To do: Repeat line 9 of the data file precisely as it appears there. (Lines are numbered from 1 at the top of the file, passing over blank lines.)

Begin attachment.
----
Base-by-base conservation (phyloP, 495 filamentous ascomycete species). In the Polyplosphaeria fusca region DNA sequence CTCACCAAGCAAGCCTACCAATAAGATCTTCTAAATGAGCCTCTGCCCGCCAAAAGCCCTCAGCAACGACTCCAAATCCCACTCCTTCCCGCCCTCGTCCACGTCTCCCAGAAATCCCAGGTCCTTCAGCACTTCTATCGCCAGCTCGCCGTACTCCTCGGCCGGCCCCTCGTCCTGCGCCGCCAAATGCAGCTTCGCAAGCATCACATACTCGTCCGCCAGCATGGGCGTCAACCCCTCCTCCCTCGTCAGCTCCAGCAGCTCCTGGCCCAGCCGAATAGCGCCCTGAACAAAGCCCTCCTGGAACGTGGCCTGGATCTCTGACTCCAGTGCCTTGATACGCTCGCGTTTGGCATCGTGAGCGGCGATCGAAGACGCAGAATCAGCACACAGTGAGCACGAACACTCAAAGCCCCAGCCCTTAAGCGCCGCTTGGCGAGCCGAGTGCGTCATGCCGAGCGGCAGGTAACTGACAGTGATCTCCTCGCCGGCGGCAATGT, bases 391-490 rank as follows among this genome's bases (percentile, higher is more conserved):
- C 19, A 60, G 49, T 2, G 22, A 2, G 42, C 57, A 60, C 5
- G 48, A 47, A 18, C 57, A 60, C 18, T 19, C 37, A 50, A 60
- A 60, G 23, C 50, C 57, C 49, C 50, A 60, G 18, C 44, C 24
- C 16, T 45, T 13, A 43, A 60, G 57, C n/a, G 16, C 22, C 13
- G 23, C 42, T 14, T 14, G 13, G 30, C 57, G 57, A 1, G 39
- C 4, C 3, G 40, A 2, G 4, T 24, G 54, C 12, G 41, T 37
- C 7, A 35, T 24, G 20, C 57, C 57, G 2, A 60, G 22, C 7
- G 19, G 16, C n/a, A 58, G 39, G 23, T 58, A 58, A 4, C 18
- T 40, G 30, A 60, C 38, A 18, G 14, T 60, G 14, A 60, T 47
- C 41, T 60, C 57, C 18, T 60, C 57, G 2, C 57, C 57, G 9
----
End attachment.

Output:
- G 19, G 16, C n/a, A 58, G 39, G 23, T 58, A 58, A 4, C 18